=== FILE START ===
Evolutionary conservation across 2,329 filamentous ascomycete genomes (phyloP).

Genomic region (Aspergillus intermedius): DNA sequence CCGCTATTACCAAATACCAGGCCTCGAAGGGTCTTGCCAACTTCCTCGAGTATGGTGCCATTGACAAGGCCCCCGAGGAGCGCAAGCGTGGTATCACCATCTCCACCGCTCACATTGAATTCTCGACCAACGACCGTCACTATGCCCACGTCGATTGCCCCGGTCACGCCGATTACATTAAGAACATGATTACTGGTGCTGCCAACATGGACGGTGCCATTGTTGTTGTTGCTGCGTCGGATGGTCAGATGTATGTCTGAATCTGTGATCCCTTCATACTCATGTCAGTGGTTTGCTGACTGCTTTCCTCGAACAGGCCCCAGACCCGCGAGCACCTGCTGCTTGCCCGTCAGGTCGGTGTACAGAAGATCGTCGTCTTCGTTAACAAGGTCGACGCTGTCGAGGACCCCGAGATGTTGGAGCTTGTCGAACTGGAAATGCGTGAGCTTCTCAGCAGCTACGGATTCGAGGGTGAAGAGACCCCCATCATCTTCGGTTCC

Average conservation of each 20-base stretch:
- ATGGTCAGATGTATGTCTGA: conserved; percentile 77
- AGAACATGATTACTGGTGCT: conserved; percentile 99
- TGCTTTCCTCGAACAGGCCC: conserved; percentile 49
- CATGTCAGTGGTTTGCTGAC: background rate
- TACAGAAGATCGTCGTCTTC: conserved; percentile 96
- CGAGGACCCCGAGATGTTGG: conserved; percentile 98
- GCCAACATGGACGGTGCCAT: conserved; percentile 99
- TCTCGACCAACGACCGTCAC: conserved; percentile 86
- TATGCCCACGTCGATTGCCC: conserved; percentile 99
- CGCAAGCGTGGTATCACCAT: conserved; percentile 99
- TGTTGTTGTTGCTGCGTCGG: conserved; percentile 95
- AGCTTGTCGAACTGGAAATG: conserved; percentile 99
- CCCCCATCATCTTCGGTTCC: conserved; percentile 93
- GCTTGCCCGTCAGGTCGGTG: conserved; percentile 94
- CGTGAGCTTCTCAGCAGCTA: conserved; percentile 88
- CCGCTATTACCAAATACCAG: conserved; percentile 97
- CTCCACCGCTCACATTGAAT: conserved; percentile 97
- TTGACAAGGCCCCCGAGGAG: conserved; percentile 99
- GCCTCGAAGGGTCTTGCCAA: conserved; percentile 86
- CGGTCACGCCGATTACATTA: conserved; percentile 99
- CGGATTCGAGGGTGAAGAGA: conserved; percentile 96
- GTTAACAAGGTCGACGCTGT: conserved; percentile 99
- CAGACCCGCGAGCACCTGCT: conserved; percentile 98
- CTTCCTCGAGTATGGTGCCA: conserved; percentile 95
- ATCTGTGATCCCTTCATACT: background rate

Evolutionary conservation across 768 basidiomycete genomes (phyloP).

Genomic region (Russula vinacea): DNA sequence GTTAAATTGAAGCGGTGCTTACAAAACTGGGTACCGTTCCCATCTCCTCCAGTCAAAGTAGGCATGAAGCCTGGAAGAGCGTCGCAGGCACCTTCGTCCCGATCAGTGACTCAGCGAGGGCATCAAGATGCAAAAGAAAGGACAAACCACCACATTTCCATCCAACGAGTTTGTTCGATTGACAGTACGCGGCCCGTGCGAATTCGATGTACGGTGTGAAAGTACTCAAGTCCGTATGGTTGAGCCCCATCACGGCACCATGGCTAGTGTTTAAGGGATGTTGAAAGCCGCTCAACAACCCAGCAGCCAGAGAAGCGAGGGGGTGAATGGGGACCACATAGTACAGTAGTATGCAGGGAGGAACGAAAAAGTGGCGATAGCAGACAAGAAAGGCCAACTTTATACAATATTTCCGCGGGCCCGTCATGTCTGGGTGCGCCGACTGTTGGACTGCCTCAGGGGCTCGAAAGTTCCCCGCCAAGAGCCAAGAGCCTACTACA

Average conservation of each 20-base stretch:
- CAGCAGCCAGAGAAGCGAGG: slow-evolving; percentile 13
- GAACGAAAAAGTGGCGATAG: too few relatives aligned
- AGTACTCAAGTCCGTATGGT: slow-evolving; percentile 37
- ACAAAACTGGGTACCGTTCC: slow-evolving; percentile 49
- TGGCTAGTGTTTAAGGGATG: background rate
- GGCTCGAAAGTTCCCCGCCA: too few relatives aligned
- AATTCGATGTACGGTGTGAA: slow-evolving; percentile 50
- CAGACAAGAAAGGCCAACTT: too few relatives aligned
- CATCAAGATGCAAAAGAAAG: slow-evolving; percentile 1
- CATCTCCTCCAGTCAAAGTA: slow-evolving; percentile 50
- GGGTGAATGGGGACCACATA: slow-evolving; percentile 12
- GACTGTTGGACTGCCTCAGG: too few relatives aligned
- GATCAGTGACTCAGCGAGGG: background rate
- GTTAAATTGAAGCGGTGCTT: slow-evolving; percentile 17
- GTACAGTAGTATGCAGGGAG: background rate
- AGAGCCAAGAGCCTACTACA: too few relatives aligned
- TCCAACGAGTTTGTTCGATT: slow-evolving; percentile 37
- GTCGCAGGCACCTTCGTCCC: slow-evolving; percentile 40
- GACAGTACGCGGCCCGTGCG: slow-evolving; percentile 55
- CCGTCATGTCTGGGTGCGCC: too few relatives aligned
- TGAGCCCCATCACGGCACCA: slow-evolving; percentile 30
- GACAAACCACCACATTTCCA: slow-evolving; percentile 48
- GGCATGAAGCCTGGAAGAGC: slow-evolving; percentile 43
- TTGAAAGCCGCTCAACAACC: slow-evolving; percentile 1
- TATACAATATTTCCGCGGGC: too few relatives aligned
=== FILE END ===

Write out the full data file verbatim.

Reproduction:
Evolutionary conservation across 2,329 filamentous ascomycete genomes (phyloP).

Genomic region (Aspergillus intermedius): DNA sequence CCGCTATTACCAAATACCAGGCCTCGAAGGGTCTTGCCAACTTCCTCGAGTATGGTGCCATTGACAAGGCCCCCGAGGAGCGCAAGCGTGGTATCACCATCTCCACCGCTCACATTGAATTCTCGACCAACGACCGTCACTATGCCCACGTCGATTGCCCCGGTCACGCCGATTACATTAAGAACATGATTACTGGTGCTGCCAACATGGACGGTGCCATTGTTGTTGTTGCTGCGTCGGATGGTCAGATGTATGTCTGAATCTGTGATCCCTTCATACTCATGTCAGTGGTTTGCTGACTGCTTTCCTCGAACAGGCCCCAGACCCGCGAGCACCTGCTGCTTGCCCGTCAGGTCGGTGTACAGAAGATCGTCGTCTTCGTTAACAAGGTCGACGCTGTCGAGGACCCCGAGATGTTGGAGCTTGTCGAACTGGAAATGCGTGAGCTTCTCAGCAGCTACGGATTCGAGGGTGAAGAGACCCCCATCATCTTCGGTTCC

Average conservation of each 20-base stretch:
- ATGGTCAGATGTATGTCTGA: conserved; percentile 77
- AGAACATGATTACTGGTGCT: conserved; percentile 99
- TGCTTTCCTCGAACAGGCCC: conserved; percentile 49
- CATGTCAGTGGTTTGCTGAC: background rate
- TACAGAAGATCGTCGTCTTC: conserved; percentile 96
- CGAGGACCCCGAGATGTTGG: conserved; percentile 98
- GCCAACATGGACGGTGCCAT: conserved; percentile 99
- TCTCGACCAACGACCGTCAC: conserved; percentile 86
- TATGCCCACGTCGATTGCCC: conserved; percentile 99
- CGCAAGCGTGGTATCACCAT: conserved; percentile 99
- TGTTGTTGTTGCTGCGTCGG: conserved; percentile 95
- AGCTTGTCGAACTGGAAATG: conserved; percentile 99
- CCCCCATCATCTTCGGTTCC: conserved; percentile 93
- GCTTGCCCGTCAGGTCGGTG: conserved; percentile 94
- CGTGAGCTTCTCAGCAGCTA: conserved; percentile 88
- CCGCTATTACCAAATACCAG: conserved; percentile 97
- CTCCACCGCTCACATTGAAT: conserved; percentile 97
- TTGACAAGGCCCCCGAGGAG: conserved; percentile 99
- GCCTCGAAGGGTCTTGCCAA: conserved; percentile 86
- CGGTCACGCCGATTACATTA: conserved; percentile 99
- CGGATTCGAGGGTGAAGAGA: conserved; percentile 96
- GTTAACAAGGTCGACGCTGT: conserved; percentile 99
- CAGACCCGCGAGCACCTGCT: conserved; percentile 98
- CTTCCTCGAGTATGGTGCCA: conserved; percentile 95
- ATCTGTGATCCCTTCATACT: background rate

Evolutionary conservation across 768 basidiomycete genomes (phyloP).

Genomic region (Russula vinacea): DNA sequence GTTAAATTGAAGCGGTGCTTACAAAACTGGGTACCGTTCCCATCTCCTCCAGTCAAAGTAGGCATGAAGCCTGGAAGAGCGTCGCAGGCACCTTCGTCCCGATCAGTGACTCAGCGAGGGCATCAAGATGCAAAAGAAAGGACAAACCACCACATTTCCATCCAACGAGTTTGTTCGATTGACAGTACGCGGCCCGTGCGAATTCGATGTACGGTGTGAAAGTACTCAAGTCCGTATGGTTGAGCCCCATCACGGCACCATGGCTAGTGTTTAAGGGATGTTGAAAGCCGCTCAACAACCCAGCAGCCAGAGAAGCGAGGGGGTGAATGGGGACCACATAGTACAGTAGTATGCAGGGAGGAACGAAAAAGTGGCGATAGCAGACAAGAAAGGCCAACTTTATACAATATTTCCGCGGGCCCGTCATGTCTGGGTGCGCCGACTGTTGGACTGCCTCAGGGGCTCGAAAGTTCCCCGCCAAGAGCCAAGAGCCTACTACA

Average conservation of each 20-base stretch:
- CAGCAGCCAGAGAAGCGAGG: slow-evolving; percentile 13
- GAACGAAAAAGTGGCGATAG: too few relatives aligned
- AGTACTCAAGTCCGTATGGT: slow-evolving; percentile 37
- ACAAAACTGGGTACCGTTCC: slow-evolving; percentile 49
- TGGCTAGTGTTTAAGGGATG: background rate
- GGCTCGAAAGTTCCCCGCCA: too few relatives aligned
- AATTCGATGTACGGTGTGAA: slow-evolving; percentile 50
- CAGACAAGAAAGGCCAACTT: too few relatives aligned
- CATCAAGATGCAAAAGAAAG: slow-evolving; percentile 1
- CATCTCCTCCAGTCAAAGTA: slow-evolving; percentile 50
- GGGTGAATGGGGACCACATA: slow-evolving; percentile 12
- GACTGTTGGACTGCCTCAGG: too few relatives aligned
- GATCAGTGACTCAGCGAGGG: background rate
- GTTAAATTGAAGCGGTGCTT: slow-evolving; percentile 17
- GTACAGTAGTATGCAGGGAG: background rate
- AGAGCCAAGAGCCTACTACA: too few relatives aligned
- TCCAACGAGTTTGTTCGATT: slow-evolving; percentile 37
- GTCGCAGGCACCTTCGTCCC: slow-evolving; percentile 40
- GACAGTACGCGGCCCGTGCG: slow-evolving; percentile 55
- CCGTCATGTCTGGGTGCGCC: too few relatives aligned
- TGAGCCCCATCACGGCACCA: slow-evolving; percentile 30
- GACAAACCACCACATTTCCA: slow-evolving; percentile 48
- GGCATGAAGCCTGGAAGAGC: slow-evolving; percentile 43
- TTGAAAGCCGCTCAACAACC: slow-evolving; percentile 1
- TATACAATATTTCCGCGGGC: too few relatives aligned